Find out how to register your residence abroad .

Equal treatment

During your stay in your new country, you should be treated as a national of the country, notably as regards access to employment, pay, benefits facilitating access to work, enrolment in schools etc.

Request to leave / Expulsion

You may live in the other EU country as long as you continue to meet the conditions for residence. If you no longer do so, the national authorities may require you to leave.

In exceptional cases, your new country can decide to expel you on grounds of public policy or public security but only if it can prove you represent a very serious threat.

The expulsion decision or the request to leave must be given to you in writing. It must state all the grounds, and specify how you can appeal and by when.

Permanent residence

If you have lived legally in another EU country for 5 years continuously - as an employee, a pensioner or self-employed person - you automatically acquire the right of permanent residence there. This means that you can stay in the country as long as you want.

Your continuity of residence is not affected by:

  • temporary absences (less than 6 months a year)
  • longer absences for compulsory military service
  • one absence of 12 consecutive months, for important reasons such as pregnancy and childbirth, serious illness, work, vocational training or a posting to another country.

You can lose your right to permanent residence if you live outside the country for over 2 consecutive years.

Former employees and self-employed workers

You may qualify for permanent residence earlier, if you have stopped working because:

  • you have retired and have worked in the country for the last year or have lived there continuously for 3 years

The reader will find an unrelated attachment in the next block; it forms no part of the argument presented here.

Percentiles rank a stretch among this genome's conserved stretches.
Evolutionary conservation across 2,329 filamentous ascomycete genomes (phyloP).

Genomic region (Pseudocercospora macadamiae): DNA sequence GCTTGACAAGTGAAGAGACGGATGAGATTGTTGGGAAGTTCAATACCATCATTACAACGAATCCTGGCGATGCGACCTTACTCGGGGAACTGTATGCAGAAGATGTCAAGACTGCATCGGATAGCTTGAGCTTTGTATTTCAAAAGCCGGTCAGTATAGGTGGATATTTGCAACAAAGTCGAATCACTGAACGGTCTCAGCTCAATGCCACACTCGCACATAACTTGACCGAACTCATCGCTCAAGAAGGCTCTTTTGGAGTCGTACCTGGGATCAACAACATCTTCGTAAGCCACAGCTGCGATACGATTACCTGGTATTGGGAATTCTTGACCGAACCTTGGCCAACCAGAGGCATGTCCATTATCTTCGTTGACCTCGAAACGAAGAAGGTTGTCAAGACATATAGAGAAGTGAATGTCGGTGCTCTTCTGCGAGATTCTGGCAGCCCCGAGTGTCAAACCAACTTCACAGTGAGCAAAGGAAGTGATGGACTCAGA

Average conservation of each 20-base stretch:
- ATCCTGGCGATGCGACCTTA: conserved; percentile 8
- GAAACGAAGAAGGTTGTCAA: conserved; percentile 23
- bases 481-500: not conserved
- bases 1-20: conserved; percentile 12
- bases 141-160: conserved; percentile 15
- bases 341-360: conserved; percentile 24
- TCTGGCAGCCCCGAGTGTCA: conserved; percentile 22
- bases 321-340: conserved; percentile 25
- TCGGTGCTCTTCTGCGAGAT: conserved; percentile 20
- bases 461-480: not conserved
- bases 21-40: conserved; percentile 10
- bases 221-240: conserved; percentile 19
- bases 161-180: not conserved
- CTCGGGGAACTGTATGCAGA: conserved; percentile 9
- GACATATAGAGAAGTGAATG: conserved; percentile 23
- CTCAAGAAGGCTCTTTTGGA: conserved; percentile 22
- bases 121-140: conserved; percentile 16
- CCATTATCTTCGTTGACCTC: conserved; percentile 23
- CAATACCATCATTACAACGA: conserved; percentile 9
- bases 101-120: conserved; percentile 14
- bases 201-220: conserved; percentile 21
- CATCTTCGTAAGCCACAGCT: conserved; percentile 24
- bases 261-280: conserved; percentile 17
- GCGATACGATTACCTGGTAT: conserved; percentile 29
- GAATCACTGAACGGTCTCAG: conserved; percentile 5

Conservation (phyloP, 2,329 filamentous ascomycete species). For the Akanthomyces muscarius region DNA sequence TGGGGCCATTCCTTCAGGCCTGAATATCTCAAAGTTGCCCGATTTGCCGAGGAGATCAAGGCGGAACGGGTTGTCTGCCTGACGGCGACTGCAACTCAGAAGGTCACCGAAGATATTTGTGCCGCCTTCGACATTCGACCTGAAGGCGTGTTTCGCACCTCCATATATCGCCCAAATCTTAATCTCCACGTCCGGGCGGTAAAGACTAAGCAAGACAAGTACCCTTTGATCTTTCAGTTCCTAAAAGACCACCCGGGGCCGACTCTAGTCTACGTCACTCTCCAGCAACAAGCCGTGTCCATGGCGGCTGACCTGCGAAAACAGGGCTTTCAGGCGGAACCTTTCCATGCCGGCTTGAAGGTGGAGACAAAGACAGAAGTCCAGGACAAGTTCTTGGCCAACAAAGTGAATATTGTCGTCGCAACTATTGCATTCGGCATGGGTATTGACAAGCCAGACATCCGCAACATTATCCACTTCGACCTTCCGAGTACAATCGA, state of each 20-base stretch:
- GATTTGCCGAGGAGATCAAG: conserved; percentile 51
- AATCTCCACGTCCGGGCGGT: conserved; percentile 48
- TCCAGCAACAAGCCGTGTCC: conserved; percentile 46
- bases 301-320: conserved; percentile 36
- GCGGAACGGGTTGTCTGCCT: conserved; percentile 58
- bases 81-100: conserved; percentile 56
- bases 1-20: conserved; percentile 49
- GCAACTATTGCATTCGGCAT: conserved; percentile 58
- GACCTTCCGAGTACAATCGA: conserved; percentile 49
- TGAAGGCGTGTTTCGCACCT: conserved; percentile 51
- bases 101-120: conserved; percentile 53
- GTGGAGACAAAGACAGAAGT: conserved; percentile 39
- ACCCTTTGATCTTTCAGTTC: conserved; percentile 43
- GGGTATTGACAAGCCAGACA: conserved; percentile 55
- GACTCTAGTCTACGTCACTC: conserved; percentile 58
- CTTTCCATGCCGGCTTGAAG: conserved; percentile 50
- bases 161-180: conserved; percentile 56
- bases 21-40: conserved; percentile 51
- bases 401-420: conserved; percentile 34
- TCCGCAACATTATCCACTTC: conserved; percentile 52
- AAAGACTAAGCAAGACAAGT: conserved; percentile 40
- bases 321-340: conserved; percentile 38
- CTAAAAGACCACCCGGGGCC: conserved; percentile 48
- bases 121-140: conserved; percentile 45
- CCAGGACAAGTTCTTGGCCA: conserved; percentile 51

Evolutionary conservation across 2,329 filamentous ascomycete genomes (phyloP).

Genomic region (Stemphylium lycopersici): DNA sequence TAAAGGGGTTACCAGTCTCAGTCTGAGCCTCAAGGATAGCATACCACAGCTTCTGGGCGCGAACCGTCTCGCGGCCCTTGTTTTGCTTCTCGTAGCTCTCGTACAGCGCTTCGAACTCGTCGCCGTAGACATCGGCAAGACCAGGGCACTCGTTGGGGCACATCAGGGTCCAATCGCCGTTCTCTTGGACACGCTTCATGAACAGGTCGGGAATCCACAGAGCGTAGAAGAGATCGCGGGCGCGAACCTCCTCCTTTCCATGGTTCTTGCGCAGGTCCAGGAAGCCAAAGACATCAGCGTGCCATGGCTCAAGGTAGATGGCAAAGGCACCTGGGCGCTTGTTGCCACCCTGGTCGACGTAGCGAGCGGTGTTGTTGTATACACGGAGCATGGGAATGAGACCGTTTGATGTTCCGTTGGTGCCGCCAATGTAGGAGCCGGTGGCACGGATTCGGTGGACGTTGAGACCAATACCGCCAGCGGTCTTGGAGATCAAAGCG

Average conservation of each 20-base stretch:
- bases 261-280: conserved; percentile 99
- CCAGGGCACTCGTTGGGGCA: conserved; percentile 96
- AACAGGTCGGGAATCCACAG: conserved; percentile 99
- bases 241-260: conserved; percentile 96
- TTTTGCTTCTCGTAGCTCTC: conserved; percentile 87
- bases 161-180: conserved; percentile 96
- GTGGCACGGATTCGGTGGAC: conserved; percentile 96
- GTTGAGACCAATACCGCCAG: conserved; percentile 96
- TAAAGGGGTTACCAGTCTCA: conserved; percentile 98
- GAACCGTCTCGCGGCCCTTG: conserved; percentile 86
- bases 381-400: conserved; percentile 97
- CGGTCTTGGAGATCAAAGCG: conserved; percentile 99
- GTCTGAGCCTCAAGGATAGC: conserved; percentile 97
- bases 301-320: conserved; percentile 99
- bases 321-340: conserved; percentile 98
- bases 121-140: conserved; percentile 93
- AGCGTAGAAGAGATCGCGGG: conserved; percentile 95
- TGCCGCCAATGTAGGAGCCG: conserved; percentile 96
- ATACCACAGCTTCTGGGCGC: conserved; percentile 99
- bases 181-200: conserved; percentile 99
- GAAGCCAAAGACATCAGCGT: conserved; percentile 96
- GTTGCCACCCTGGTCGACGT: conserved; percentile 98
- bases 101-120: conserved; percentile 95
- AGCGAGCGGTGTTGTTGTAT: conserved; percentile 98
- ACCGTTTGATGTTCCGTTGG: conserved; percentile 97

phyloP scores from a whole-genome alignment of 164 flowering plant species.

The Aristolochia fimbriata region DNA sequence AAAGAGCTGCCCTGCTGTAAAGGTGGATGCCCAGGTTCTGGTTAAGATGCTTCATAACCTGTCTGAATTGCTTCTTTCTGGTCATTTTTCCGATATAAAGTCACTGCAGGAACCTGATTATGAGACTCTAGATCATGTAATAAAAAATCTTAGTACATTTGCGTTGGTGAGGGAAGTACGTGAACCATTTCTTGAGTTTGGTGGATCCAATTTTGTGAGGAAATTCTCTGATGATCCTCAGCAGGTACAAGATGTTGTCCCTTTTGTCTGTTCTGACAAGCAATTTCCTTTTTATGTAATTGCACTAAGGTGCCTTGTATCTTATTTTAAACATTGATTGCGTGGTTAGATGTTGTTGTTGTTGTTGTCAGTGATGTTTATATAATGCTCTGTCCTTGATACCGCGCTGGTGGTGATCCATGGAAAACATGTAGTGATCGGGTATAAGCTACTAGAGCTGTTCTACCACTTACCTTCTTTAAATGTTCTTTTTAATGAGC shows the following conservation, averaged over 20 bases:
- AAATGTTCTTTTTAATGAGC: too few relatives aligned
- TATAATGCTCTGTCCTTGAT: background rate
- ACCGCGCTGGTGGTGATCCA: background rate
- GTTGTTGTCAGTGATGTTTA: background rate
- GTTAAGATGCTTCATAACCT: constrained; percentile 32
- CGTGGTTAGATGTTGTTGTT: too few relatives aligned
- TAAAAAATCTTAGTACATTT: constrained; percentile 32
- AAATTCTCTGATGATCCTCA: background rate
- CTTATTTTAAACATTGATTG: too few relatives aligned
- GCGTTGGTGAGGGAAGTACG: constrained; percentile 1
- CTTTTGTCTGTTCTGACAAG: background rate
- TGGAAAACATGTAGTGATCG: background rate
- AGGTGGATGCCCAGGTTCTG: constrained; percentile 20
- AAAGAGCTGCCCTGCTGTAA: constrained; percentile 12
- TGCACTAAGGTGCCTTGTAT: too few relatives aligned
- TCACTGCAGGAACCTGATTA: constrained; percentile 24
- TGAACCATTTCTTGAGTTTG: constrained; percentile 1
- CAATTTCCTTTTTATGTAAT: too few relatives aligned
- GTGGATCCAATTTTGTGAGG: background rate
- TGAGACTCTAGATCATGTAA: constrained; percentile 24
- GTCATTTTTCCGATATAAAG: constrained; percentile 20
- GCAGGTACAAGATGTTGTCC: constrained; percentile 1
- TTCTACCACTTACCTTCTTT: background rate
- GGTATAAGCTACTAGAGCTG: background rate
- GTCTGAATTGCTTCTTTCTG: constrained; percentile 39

• you are no longer able to work and have lived in the country continuously for 2 years
  • you are no longer able to work due to an accident at work or occupational disease - in this case you have the right to remain regardless of how long you have lived in the country.

Permanent residence document

Find out how to have a permanent residence document issued to certify your right to stay unconditionally.

Equal treatment

During your permanent stay in another country, you should enjoy the same rights, benefits and advantages as nationals.

Expulsion

In exceptional cases, the country where you live can decide to expel you on grounds of public policy or public security but only if it can prove you represent a very serious threat.

The expulsion decision must be given to you in writing. It must state all the grounds and specify how you can appeal and by when.

Help and advice

Help and advice

Get in touch with specialised assistance services

Get advice on your EU rights / Solve problems with a public body

Footnote

or a national of Iceland, Liechtenstein or Norway

Retour au texte en cours.

In this case, the 27 EU member states + Iceland, Liechtenstein and Norway

Retour au texte en cours.

In this case, the 27 EU member states + Iceland, Liechtenstein and Norway

Retour au texte en cours.

In this case, the 27 EU member states + Iceland, Liechtenstein and Norway

Retour au texte en cours.